Aita's Fritto Misto di Vedura: Praise the Fried-Food Gods!
Huitt Forget the potatoes
Fact: Deep-fried foods are bad for you. Fact: They are tasty. But not all deep-fried foods are created equal--or equally bad for you, anyway. On a scale of you-will-have-heart-attack-immediately to you-will-have-heart-attack-a-little-later, there's no doubt that the deep-fried Oreo/Twinkie/Snickers contingent represents one end of the spectrum. But what about the other end?
No, not french fries. Enough with the french fries! There is more to the vegetable kingdom than potatoes, people. Like, for instance, the squash, eggplant, and zucchini that make up Fritto Misto di Vedura, a/k/a deep-fried mixed veggies.
New restaurant Aita in Clinton Hill serves a particularly beautiful and snackable version of this classic Italian dish. The chef could have callously chopped the vegetables into caveman-esque discs, coated them in thick batter, and fried them until they were alien-looking amorphous objects, but (praise to the fried-food gods) he didn't.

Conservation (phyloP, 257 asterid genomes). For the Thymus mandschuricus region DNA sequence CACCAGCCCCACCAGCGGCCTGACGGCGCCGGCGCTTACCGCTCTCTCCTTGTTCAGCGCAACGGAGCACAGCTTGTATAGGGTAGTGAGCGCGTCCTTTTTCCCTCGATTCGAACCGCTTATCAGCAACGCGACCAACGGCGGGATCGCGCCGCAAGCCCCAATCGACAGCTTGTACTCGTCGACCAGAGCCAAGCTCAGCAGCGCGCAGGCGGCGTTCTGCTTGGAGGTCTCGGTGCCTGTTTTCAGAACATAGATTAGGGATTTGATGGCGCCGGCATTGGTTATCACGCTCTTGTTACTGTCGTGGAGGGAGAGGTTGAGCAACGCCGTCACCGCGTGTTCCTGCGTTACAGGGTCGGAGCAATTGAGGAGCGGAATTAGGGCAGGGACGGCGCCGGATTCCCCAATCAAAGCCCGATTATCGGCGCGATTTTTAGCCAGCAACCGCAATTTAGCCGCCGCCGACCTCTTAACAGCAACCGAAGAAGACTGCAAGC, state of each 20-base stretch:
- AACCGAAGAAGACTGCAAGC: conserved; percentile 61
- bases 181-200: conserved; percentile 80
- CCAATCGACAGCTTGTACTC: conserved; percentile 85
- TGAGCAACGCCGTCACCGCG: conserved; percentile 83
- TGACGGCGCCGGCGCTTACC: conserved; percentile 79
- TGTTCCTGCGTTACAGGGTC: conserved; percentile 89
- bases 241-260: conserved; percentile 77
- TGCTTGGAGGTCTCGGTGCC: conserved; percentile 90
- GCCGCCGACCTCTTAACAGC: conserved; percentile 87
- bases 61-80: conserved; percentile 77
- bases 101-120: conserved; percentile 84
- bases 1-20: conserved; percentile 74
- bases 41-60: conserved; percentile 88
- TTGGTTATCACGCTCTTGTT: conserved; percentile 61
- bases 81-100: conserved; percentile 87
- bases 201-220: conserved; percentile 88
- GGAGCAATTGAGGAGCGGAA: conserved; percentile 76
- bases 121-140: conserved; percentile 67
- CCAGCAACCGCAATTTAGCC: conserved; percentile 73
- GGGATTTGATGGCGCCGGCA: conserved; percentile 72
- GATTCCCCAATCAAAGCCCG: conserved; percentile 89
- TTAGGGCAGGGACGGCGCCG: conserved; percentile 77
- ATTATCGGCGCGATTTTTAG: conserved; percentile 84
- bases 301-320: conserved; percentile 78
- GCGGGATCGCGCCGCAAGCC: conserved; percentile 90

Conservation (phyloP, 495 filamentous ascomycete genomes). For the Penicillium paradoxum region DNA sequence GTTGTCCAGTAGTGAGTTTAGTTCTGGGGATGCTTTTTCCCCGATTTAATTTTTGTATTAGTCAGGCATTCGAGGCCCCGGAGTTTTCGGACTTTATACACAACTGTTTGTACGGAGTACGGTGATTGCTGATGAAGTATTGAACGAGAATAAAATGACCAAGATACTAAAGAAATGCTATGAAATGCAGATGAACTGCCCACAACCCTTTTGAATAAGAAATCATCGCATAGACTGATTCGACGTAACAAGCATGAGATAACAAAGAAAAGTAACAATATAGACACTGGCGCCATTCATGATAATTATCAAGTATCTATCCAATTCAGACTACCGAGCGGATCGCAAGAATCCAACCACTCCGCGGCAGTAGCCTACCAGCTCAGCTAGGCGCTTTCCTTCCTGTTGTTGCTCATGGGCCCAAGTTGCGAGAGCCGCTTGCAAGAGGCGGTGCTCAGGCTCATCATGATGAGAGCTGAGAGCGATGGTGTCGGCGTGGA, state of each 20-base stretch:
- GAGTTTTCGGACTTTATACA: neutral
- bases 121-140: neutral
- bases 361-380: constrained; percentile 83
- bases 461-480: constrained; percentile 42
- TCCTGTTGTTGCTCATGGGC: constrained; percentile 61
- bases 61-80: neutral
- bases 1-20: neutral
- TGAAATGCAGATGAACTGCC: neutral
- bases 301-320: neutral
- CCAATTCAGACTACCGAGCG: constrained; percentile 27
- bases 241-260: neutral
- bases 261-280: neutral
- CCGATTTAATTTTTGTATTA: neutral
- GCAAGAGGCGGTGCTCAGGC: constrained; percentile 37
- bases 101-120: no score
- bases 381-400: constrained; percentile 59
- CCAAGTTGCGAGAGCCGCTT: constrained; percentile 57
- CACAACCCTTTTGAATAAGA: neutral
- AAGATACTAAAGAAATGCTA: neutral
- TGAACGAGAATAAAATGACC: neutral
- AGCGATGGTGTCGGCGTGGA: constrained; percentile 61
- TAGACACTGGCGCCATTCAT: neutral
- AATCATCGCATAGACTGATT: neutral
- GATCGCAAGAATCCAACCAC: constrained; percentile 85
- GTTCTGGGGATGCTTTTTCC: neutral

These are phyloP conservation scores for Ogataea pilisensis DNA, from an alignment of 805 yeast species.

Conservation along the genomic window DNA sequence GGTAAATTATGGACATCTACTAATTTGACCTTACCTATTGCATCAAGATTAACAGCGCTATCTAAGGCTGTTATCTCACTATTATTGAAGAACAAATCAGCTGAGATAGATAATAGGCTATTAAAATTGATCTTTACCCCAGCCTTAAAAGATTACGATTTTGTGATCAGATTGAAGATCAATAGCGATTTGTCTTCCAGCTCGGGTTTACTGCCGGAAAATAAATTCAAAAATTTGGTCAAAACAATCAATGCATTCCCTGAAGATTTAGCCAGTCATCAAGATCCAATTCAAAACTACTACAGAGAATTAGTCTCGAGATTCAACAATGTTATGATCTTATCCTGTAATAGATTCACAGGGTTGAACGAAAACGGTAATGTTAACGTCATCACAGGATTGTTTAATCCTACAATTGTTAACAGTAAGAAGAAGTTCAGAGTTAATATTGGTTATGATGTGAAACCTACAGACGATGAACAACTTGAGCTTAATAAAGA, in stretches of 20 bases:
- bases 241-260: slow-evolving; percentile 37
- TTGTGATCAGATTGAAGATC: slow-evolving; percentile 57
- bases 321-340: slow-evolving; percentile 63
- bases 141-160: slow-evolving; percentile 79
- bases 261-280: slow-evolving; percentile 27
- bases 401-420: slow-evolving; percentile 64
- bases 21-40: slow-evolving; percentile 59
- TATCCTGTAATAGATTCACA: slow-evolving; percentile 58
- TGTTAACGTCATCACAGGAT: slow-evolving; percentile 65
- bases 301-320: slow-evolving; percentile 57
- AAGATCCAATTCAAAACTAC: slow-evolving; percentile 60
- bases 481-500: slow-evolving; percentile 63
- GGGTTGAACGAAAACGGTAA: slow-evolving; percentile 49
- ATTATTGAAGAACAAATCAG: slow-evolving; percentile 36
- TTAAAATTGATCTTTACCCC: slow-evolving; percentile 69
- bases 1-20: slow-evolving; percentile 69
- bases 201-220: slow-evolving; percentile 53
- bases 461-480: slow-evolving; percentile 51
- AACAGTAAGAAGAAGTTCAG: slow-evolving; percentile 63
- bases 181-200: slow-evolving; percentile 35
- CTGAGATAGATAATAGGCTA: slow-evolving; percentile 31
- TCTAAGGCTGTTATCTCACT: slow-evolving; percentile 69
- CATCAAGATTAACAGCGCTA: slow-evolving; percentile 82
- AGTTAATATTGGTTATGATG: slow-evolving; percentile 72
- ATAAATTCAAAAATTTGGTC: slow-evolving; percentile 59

Instead, the thinly sliced veggies arrive in a tangled heap so light, it appears to be sort of floating over the plate. One might even call it "sculptural," if one was trying to feel better about eating a very large plate of fried things by themselves.
At first glance, it seems like each sliver has been arranged with tweezers and a magnifying glass like some sort of delicious Jenga tower, so don't be surprised if your fellow diners gawk. Little do they know, this delicate high-end-lookin' plate of veggie ribbons is really just salty, crunchy, deep-fried goodness.
The long, crisp spirals of vegetables go down easy. So easy, in fact, it's hard not to imagine yourself eating them in front of the television while watching a football game and drinking beer. Or eating them by the ocean while burning in the sun, and drinking a beer. Or (carefully) eating them in bed after a particularly hard night, while watching Breaking Bad, and nursing a beer.
Basically, Fritto Misto di Vedura tastes great anywhere, while doing anything. It turns vegetables into a beer-pairable item. And, compared to its deep-fried counterparts (shout out to fried pickles, love you forever), it's pretty much diet food. Or something like that.